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Old 05-26-2008, 05:28 PM   #1
Clodfobble
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Macaroni & Cheese

I've officially had it with macaroni & cheese recipes. I have tried, I really have. I don't want to make "food" from a box, I want to make relatively healthy meals with real ingredients that did not have to be hydrogenated to any degree. But thus far, every time I have tried it has come out grainy and bland. I know that a smooth, cheesy cheese sauce is possible; it must be. And every couple of months I get suckered in by a new recipe that claims to be "the creamiest," not to mention the kids' favorite, deluxe, incredibly rich, or some other combination of accolades which all inevitably turn out to be lies.

Just this weekend I tried one that included sour cream and cottage cheese, once again fooled into thinking this one could be different, that somehow these smoother dairy products were the key that I'd been missing. Not so. It was the foulest and grainiest of them yet. I even used that halfway-house of cheeses, American, rather than have my trust betrayed by cheddar once agan.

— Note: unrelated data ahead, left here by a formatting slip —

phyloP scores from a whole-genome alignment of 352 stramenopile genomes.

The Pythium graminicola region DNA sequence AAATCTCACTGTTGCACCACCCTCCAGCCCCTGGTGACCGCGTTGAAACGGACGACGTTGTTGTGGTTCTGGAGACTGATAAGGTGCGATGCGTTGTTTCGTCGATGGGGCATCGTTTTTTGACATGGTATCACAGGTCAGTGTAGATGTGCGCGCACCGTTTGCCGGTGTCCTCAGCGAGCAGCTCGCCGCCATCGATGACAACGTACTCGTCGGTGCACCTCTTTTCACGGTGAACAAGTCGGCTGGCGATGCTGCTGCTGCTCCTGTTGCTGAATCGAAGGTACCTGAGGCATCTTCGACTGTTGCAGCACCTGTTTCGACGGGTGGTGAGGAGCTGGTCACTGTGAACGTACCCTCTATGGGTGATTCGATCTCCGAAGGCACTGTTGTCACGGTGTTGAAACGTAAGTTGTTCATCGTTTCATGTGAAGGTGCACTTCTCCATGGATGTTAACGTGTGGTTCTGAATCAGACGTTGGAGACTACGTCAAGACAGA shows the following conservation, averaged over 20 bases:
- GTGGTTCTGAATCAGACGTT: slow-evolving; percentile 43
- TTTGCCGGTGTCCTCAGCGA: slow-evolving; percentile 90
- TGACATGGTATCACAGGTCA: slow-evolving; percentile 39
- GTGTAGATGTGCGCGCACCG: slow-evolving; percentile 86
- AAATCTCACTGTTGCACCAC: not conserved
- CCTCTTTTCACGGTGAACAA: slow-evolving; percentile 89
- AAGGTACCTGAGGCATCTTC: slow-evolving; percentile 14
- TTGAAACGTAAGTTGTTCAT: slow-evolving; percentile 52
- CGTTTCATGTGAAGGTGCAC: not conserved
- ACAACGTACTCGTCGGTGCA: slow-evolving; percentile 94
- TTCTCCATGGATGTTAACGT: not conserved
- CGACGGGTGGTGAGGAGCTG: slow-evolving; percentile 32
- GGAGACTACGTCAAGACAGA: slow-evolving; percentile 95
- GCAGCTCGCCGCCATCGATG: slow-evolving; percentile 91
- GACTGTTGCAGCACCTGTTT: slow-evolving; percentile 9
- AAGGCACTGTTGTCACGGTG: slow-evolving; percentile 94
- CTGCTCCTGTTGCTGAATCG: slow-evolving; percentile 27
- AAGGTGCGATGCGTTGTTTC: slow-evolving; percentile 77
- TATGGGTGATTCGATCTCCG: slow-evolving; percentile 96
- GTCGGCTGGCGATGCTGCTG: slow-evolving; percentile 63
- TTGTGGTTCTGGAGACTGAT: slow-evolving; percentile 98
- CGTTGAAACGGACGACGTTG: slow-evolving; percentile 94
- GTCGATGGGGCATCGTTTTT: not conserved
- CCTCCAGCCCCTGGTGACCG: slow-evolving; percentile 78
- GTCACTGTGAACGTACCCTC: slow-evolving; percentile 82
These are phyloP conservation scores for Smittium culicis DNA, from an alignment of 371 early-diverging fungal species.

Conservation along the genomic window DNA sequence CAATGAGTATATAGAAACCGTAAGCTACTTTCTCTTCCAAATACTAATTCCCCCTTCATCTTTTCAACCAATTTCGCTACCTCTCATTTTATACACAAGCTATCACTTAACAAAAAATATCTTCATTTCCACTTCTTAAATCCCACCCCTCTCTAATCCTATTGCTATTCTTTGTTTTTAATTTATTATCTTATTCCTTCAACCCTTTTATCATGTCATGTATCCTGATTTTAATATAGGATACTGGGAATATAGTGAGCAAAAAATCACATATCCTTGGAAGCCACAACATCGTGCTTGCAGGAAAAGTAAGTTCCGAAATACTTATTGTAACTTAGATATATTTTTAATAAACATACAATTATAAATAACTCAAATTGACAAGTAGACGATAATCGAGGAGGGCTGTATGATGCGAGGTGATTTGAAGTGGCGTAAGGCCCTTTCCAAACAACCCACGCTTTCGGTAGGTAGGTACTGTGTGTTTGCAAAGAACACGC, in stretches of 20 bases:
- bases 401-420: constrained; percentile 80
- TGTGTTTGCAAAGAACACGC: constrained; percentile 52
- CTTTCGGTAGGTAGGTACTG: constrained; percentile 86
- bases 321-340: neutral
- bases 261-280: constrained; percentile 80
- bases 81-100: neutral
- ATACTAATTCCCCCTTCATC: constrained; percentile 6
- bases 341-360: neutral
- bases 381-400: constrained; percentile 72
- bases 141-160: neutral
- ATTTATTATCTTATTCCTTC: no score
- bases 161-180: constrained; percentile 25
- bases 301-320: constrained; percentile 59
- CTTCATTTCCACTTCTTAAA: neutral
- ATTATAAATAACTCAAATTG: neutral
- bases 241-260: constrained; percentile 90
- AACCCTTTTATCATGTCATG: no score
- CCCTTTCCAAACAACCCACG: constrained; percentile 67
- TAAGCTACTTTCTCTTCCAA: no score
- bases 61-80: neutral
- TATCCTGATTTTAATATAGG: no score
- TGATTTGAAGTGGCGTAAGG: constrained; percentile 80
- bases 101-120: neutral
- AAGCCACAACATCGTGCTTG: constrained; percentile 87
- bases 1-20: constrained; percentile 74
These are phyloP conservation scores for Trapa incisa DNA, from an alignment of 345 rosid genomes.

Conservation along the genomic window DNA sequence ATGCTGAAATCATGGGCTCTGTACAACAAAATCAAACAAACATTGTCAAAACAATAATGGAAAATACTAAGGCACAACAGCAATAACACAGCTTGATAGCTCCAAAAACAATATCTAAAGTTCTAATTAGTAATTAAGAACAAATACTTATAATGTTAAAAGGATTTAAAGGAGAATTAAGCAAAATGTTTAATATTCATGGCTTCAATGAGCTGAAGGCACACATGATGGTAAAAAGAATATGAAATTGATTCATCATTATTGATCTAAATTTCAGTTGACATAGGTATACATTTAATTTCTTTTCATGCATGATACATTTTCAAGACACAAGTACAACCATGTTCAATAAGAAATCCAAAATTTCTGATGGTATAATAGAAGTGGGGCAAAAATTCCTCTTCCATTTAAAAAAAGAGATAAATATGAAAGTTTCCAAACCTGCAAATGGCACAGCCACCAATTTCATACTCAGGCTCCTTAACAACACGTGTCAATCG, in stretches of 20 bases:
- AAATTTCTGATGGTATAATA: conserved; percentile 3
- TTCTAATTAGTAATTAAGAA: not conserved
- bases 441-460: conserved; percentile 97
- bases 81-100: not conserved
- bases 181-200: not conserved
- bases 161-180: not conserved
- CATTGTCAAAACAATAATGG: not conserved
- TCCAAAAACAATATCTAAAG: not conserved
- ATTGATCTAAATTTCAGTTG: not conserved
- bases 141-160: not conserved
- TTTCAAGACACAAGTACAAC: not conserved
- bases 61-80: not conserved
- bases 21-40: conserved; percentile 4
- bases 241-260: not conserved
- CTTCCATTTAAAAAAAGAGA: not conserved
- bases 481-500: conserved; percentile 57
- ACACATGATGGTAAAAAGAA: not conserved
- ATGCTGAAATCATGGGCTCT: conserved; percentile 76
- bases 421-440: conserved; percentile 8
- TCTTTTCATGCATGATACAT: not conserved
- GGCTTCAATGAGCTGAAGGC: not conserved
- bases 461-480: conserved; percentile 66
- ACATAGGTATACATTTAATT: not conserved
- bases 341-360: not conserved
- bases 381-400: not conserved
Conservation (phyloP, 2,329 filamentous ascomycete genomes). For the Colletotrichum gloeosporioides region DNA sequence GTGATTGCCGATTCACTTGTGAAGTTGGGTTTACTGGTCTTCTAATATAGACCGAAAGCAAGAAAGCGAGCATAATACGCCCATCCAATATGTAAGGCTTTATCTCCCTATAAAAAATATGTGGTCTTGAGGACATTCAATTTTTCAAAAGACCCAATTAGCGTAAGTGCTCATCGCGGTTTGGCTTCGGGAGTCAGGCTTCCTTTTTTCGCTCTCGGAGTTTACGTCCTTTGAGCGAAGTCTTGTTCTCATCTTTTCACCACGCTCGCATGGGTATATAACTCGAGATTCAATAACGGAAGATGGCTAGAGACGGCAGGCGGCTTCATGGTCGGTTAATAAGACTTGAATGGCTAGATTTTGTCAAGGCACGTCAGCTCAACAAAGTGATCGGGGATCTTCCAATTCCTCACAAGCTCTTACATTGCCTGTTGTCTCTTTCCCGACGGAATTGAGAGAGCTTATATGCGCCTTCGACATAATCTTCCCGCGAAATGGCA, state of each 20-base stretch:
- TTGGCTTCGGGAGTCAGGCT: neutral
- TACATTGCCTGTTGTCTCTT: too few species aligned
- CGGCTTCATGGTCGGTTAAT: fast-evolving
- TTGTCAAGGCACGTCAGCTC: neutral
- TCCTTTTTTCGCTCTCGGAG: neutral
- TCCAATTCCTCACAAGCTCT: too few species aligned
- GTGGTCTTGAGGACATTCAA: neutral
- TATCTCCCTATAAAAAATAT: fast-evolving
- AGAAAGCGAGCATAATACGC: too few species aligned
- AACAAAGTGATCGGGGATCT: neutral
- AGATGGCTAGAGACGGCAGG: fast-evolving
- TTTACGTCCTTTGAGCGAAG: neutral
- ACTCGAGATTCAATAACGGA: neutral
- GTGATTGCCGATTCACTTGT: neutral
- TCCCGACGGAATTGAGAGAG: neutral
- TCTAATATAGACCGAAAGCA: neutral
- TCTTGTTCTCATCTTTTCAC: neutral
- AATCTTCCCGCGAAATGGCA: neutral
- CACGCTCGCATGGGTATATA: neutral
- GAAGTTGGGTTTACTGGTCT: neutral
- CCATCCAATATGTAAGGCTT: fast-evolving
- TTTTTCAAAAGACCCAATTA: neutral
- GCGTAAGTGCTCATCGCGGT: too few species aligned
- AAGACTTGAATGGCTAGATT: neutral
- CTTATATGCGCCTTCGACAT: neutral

So screw you, real cheese, in all your varieties. It's a shame to let Velveeta win, but there's nothing I can do about it when the rest of you persist in sucking so hard.
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Old 05-26-2008, 05:32 PM   #2
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Oh that's just bizarre. I just finished posting in the Whats Cooking thread where I mentioned i was cooking up a tin of macaroni cheese....clicked New Posts and this thread appears :P

Ohhh, how I wish I were tucking into proper macaroni and cheese.

I usually find that plain old cheddar makes the best cheese sauce.